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PoliticsNorth Korea

North Korea fires ballistic missile in latest weapons test

May 4, 2022

North Korea has been ramping up its weapons tests this year, defying sanctions and prompting warnings that Pyongyang could be preparing to resume nuclear tests. Seoul, the US and Japan have condemned the latest launch.

North Korean leader Kim Jong Un, wearing a white marshal uniform, stands in front of soldiers at a military parade in Pyongyang
At a military parade last week, North Korean leader Kim Jong Un pledged to boost his country's nuclear arsenal Image: Yonhap News Agency/picture alliance

North Korea fired a ballistic missile into the waters off its eastern coast on Wednesday, South Korea's military said.

Japan also confirmed the weapons test, with the country's Coast Guard urging vessels to steer clear of any potential fragments.

In a statement following the launch, South Korea's Joint Chiefs of Staff said that the missile was fired from the Sunan area of the North's Pyongyang region.

Sunan is where North Korea last fired what it claimed to be Hwasong-17, a "new type" of intercontinental ballistic missile (ICBM), on March 24.

"Our military is maintaining readiness posture while closely monitoring related activities for possible additional launches," the South Korean military said in its statement.

US, Japan, Seoul condemn missile test

South Korea's new president, Yoon Suk-yeol, who takes office next week, strongly criticized the launch and vowed to devise "more fundamental deterrent measures."

The United States also condemned the test and reiterated calls for Pyongyang to return to the negotiating table over its nuclear and missile programs.

"Like the DPRK's recent tests of at least three intercontinental ballistic missiles, this launch is a clear violation of multiple United Nations Security Council resolutions," a State Department spokesperson said, referring to the North by the initials of its official name.

The US military called on Pyongyang to refrain from further destabilizing actions. "While we have assessed that this event does not pose an immediate threat to US personnel, territory, or that of our allies, we will continue to monitor the situation," it said in a statement.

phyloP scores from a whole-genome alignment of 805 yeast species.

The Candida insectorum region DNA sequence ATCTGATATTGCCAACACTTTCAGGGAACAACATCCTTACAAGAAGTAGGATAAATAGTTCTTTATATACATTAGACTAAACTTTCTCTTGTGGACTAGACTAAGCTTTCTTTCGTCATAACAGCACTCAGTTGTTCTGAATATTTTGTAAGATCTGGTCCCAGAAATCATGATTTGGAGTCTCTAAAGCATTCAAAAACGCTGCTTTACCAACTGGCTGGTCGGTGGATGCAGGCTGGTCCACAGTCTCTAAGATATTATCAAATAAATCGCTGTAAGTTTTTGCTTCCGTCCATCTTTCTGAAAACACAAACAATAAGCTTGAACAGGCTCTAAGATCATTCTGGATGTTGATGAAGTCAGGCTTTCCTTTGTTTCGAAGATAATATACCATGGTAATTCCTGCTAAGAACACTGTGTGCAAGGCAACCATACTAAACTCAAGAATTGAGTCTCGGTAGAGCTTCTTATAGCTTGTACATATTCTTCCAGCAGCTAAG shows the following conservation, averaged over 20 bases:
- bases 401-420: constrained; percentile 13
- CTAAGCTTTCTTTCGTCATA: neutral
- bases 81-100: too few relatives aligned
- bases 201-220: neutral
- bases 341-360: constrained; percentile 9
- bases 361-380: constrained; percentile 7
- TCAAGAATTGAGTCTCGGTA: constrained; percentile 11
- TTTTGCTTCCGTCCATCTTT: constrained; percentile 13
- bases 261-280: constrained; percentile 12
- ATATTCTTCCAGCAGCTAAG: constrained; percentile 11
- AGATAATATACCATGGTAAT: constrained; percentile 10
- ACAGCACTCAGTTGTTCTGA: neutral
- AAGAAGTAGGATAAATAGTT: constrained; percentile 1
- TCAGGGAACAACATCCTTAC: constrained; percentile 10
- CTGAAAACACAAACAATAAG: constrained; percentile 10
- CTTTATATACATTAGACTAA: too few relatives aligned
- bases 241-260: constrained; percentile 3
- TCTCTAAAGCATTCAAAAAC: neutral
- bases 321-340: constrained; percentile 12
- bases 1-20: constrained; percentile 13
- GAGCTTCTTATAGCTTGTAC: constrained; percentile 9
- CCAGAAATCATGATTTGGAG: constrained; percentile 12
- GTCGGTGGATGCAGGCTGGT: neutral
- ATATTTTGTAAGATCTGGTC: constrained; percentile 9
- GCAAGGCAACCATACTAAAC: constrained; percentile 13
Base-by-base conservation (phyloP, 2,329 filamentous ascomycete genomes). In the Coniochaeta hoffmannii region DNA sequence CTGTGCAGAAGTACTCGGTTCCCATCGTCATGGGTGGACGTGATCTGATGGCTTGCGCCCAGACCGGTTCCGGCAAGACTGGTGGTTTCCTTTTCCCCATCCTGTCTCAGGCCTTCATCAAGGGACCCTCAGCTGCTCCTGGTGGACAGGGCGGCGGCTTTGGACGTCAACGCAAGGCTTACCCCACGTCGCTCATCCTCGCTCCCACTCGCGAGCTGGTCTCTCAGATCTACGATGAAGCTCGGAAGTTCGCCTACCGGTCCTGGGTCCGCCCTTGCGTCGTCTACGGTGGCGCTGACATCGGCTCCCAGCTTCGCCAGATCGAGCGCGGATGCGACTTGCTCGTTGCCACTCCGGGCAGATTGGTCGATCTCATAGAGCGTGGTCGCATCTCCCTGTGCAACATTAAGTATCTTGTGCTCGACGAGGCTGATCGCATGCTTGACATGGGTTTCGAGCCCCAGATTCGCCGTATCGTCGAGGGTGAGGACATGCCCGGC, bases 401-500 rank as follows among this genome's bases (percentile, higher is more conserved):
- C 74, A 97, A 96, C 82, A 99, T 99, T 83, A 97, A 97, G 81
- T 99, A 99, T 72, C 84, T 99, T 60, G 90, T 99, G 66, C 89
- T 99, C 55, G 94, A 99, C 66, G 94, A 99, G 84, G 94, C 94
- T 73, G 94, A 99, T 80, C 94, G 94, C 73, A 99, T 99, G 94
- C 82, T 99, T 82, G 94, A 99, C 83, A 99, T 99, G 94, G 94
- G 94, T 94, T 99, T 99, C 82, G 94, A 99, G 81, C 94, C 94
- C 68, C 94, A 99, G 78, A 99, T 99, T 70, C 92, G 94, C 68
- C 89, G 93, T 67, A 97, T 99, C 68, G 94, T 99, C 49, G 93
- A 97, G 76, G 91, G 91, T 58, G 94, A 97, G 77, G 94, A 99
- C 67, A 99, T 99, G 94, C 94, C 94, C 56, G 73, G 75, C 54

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Japanese Prime Minister Fumio Kishida, who met with Pope Francis at the Vatican on Wednesday, said actions from the North that "threaten the peace, safety and stability of the international community are impermissible."

A statement from the Vatican said Kishida held talks with the pope and top Vatican officials about the need for "a world free of nuclear weapons.''

The Japanese prime minister also discussed the missile test with his Italian counterpart, Mario Draghi, later Wednesday.

"We must continue showing ourselves united and resolute to defend the international order based on rules, including in the China Sea and Straits," Draghi said.

Pyongyang speeds up weapons tests

North Korea has carried out 14 missile tests this year, including a suspected intercontinental missile launch in late March. Wednesday's launch comes a week after the North vowed to develop its nuclear forces "at the fastest possible speed."

In March, North Korea resumed long-range missile launches for the first time since 2017. Officials in Seoul and Washington have said Pyongyang could be preparing for nuclear tests as well.

Some observers have said North Korean leader Kim Jong Un wants to use his expanded arsenal to win international recognition of North Korea as a nuclear state and that he believes such a move would pressure the United States to relax international economic sanctions on Pyongyang.

rs/sms (AP, AFP, dpa, Reuters)